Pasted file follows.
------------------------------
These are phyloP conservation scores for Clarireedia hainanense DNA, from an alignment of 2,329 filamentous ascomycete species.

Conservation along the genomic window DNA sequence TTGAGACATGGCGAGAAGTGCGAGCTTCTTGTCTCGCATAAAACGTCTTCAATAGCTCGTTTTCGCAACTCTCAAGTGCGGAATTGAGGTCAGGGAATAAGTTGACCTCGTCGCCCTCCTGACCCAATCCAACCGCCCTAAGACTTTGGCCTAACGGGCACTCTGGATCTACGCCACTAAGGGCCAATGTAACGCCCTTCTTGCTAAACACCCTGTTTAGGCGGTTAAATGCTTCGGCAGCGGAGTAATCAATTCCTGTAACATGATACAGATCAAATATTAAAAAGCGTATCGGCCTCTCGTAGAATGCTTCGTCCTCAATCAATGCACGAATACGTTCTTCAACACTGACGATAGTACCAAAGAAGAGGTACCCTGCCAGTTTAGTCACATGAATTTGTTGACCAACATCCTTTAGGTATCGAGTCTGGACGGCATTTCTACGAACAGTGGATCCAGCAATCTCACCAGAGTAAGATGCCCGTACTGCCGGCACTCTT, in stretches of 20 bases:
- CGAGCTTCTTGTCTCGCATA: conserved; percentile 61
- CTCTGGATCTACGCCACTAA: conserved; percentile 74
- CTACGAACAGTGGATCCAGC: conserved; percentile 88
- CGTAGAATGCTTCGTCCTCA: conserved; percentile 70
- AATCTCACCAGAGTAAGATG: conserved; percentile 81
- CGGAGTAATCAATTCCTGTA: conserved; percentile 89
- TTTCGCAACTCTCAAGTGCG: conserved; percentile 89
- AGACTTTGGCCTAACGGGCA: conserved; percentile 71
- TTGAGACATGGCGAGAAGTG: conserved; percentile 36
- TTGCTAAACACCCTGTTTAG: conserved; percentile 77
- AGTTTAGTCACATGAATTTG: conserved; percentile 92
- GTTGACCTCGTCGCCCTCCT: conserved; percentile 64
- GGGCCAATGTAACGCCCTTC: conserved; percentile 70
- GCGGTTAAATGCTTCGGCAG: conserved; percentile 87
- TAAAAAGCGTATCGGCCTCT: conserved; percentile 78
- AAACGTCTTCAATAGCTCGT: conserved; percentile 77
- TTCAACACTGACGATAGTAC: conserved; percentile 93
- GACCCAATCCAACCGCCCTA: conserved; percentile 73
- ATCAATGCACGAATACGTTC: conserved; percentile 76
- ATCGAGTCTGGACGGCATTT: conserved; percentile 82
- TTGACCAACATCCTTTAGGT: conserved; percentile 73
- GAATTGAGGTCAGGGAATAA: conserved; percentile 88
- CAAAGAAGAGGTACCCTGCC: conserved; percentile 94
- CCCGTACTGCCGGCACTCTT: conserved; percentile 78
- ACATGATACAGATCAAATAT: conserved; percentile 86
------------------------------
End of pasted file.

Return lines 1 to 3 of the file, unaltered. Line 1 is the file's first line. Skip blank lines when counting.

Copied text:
These are phyloP conservation scores for Clarireedia hainanense DNA, from an alignment of 2,329 filamentous ascomycete species.

Conservation along the genomic window DNA sequence TTGAGACATGGCGAGAAGTGCGAGCTTCTTGTCTCGCATAAAACGTCTTCAATAGCTCGTTTTCGCAACTCTCAAGTGCGGAATTGAGGTCAGGGAATAAGTTGACCTCGTCGCCCTCCTGACCCAATCCAACCGCCCTAAGACTTTGGCCTAACGGGCACTCTGGATCTACGCCACTAAGGGCCAATGTAACGCCCTTCTTGCTAAACACCCTGTTTAGGCGGTTAAATGCTTCGGCAGCGGAGTAATCAATTCCTGTAACATGATACAGATCAAATATTAAAAAGCGTATCGGCCTCTCGTAGAATGCTTCGTCCTCAATCAATGCACGAATACGTTCTTCAACACTGACGATAGTACCAAAGAAGAGGTACCCTGCCAGTTTAGTCACATGAATTTGTTGACCAACATCCTTTAGGTATCGAGTCTGGACGGCATTTCTACGAACAGTGGATCCAGCAATCTCACCAGAGTAAGATGCCCGTACTGCCGGCACTCTT, in stretches of 20 bases:
- CGAGCTTCTTGTCTCGCATA: conserved; percentile 61